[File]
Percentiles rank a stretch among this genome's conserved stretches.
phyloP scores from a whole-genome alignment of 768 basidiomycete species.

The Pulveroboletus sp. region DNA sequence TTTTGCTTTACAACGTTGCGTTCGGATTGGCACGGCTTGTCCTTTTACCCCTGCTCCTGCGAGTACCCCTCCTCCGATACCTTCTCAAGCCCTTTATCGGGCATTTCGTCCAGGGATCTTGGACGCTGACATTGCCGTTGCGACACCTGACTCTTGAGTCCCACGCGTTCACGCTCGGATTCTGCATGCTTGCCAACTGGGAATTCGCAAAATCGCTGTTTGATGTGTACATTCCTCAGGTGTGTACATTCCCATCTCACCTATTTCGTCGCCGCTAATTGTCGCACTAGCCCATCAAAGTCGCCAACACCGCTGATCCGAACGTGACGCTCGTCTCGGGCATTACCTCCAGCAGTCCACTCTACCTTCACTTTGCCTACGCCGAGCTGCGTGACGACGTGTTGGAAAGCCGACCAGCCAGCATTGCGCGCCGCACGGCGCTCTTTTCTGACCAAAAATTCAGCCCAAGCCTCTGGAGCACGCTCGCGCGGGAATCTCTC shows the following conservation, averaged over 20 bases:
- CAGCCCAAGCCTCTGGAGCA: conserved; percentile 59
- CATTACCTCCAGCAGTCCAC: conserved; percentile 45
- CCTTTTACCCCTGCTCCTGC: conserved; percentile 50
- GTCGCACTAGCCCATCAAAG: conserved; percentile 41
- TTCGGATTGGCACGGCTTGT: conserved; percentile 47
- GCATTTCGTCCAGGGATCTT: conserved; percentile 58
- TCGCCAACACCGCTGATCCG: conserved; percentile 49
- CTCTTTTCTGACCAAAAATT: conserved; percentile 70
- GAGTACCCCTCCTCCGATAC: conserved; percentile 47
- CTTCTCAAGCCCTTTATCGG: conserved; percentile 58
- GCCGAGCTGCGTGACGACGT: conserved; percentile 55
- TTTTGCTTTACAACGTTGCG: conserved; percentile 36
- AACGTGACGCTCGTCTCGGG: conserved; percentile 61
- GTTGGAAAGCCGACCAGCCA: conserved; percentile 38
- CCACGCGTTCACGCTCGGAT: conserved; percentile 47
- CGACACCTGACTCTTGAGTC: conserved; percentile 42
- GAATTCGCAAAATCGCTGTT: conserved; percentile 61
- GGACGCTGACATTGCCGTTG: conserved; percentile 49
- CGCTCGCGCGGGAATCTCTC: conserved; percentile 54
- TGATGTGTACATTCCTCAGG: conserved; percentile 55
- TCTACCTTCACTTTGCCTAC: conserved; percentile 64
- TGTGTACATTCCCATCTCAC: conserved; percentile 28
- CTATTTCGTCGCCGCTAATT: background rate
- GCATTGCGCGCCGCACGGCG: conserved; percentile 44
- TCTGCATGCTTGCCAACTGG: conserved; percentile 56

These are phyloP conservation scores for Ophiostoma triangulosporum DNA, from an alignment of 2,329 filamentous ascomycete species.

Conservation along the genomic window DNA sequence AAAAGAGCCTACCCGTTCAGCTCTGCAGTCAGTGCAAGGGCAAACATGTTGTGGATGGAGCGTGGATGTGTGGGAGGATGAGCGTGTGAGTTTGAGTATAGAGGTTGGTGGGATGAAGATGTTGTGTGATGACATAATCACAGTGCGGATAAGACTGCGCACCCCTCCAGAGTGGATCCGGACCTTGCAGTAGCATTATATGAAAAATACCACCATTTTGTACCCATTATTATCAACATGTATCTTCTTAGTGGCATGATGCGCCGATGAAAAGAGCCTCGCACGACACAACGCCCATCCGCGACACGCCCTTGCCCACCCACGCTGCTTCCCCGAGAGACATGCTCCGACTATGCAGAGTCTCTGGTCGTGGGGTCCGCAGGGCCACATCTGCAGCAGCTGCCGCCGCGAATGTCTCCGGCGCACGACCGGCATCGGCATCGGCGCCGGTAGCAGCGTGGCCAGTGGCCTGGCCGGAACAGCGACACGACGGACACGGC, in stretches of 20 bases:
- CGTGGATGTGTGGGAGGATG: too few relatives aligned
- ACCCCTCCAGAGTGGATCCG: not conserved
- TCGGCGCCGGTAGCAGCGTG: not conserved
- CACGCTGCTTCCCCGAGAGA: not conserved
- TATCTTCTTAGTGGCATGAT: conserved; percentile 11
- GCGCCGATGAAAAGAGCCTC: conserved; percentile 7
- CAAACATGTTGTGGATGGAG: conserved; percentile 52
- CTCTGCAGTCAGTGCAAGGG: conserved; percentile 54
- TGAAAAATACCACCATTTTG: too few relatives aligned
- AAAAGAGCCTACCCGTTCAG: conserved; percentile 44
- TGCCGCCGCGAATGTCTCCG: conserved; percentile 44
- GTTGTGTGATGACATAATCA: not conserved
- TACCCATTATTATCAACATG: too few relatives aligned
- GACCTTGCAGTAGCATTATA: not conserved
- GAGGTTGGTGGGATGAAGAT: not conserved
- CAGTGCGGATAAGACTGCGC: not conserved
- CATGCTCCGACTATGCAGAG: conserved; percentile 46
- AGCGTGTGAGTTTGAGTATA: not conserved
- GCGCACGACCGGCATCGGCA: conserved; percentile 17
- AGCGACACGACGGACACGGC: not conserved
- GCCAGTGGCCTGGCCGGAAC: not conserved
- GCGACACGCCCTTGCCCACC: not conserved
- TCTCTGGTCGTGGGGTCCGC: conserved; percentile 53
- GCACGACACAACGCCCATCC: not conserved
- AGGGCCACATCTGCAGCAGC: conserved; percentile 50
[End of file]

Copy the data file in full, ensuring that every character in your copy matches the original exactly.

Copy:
Percentiles rank a stretch among this genome's conserved stretches.
phyloP scores from a whole-genome alignment of 768 basidiomycete species.

The Pulveroboletus sp. region DNA sequence TTTTGCTTTACAACGTTGCGTTCGGATTGGCACGGCTTGTCCTTTTACCCCTGCTCCTGCGAGTACCCCTCCTCCGATACCTTCTCAAGCCCTTTATCGGGCATTTCGTCCAGGGATCTTGGACGCTGACATTGCCGTTGCGACACCTGACTCTTGAGTCCCACGCGTTCACGCTCGGATTCTGCATGCTTGCCAACTGGGAATTCGCAAAATCGCTGTTTGATGTGTACATTCCTCAGGTGTGTACATTCCCATCTCACCTATTTCGTCGCCGCTAATTGTCGCACTAGCCCATCAAAGTCGCCAACACCGCTGATCCGAACGTGACGCTCGTCTCGGGCATTACCTCCAGCAGTCCACTCTACCTTCACTTTGCCTACGCCGAGCTGCGTGACGACGTGTTGGAAAGCCGACCAGCCAGCATTGCGCGCCGCACGGCGCTCTTTTCTGACCAAAAATTCAGCCCAAGCCTCTGGAGCACGCTCGCGCGGGAATCTCTC shows the following conservation, averaged over 20 bases:
- CAGCCCAAGCCTCTGGAGCA: conserved; percentile 59
- CATTACCTCCAGCAGTCCAC: conserved; percentile 45
- CCTTTTACCCCTGCTCCTGC: conserved; percentile 50
- GTCGCACTAGCCCATCAAAG: conserved; percentile 41
- TTCGGATTGGCACGGCTTGT: conserved; percentile 47
- GCATTTCGTCCAGGGATCTT: conserved; percentile 58
- TCGCCAACACCGCTGATCCG: conserved; percentile 49
- CTCTTTTCTGACCAAAAATT: conserved; percentile 70
- GAGTACCCCTCCTCCGATAC: conserved; percentile 47
- CTTCTCAAGCCCTTTATCGG: conserved; percentile 58
- GCCGAGCTGCGTGACGACGT: conserved; percentile 55
- TTTTGCTTTACAACGTTGCG: conserved; percentile 36
- AACGTGACGCTCGTCTCGGG: conserved; percentile 61
- GTTGGAAAGCCGACCAGCCA: conserved; percentile 38
- CCACGCGTTCACGCTCGGAT: conserved; percentile 47
- CGACACCTGACTCTTGAGTC: conserved; percentile 42
- GAATTCGCAAAATCGCTGTT: conserved; percentile 61
- GGACGCTGACATTGCCGTTG: conserved; percentile 49
- CGCTCGCGCGGGAATCTCTC: conserved; percentile 54
- TGATGTGTACATTCCTCAGG: conserved; percentile 55
- TCTACCTTCACTTTGCCTAC: conserved; percentile 64
- TGTGTACATTCCCATCTCAC: conserved; percentile 28
- CTATTTCGTCGCCGCTAATT: background rate
- GCATTGCGCGCCGCACGGCG: conserved; percentile 44
- TCTGCATGCTTGCCAACTGG: conserved; percentile 56

These are phyloP conservation scores for Ophiostoma triangulosporum DNA, from an alignment of 2,329 filamentous ascomycete species.

Conservation along the genomic window DNA sequence AAAAGAGCCTACCCGTTCAGCTCTGCAGTCAGTGCAAGGGCAAACATGTTGTGGATGGAGCGTGGATGTGTGGGAGGATGAGCGTGTGAGTTTGAGTATAGAGGTTGGTGGGATGAAGATGTTGTGTGATGACATAATCACAGTGCGGATAAGACTGCGCACCCCTCCAGAGTGGATCCGGACCTTGCAGTAGCATTATATGAAAAATACCACCATTTTGTACCCATTATTATCAACATGTATCTTCTTAGTGGCATGATGCGCCGATGAAAAGAGCCTCGCACGACACAACGCCCATCCGCGACACGCCCTTGCCCACCCACGCTGCTTCCCCGAGAGACATGCTCCGACTATGCAGAGTCTCTGGTCGTGGGGTCCGCAGGGCCACATCTGCAGCAGCTGCCGCCGCGAATGTCTCCGGCGCACGACCGGCATCGGCATCGGCGCCGGTAGCAGCGTGGCCAGTGGCCTGGCCGGAACAGCGACACGACGGACACGGC, in stretches of 20 bases:
- CGTGGATGTGTGGGAGGATG: too few relatives aligned
- ACCCCTCCAGAGTGGATCCG: not conserved
- TCGGCGCCGGTAGCAGCGTG: not conserved
- CACGCTGCTTCCCCGAGAGA: not conserved
- TATCTTCTTAGTGGCATGAT: conserved; percentile 11
- GCGCCGATGAAAAGAGCCTC: conserved; percentile 7
- CAAACATGTTGTGGATGGAG: conserved; percentile 52
- CTCTGCAGTCAGTGCAAGGG: conserved; percentile 54
- TGAAAAATACCACCATTTTG: too few relatives aligned
- AAAAGAGCCTACCCGTTCAG: conserved; percentile 44
- TGCCGCCGCGAATGTCTCCG: conserved; percentile 44
- GTTGTGTGATGACATAATCA: not conserved
- TACCCATTATTATCAACATG: too few relatives aligned
- GACCTTGCAGTAGCATTATA: not conserved
- GAGGTTGGTGGGATGAAGAT: not conserved
- CAGTGCGGATAAGACTGCGC: not conserved
- CATGCTCCGACTATGCAGAG: conserved; percentile 46
- AGCGTGTGAGTTTGAGTATA: not conserved
- GCGCACGACCGGCATCGGCA: conserved; percentile 17
- AGCGACACGACGGACACGGC: not conserved
- GCCAGTGGCCTGGCCGGAAC: not conserved
- GCGACACGCCCTTGCCCACC: not conserved
- TCTCTGGTCGTGGGGTCCGC: conserved; percentile 53
- GCACGACACAACGCCCATCC: not conserved
- AGGGCCACATCTGCAGCAGC: conserved; percentile 50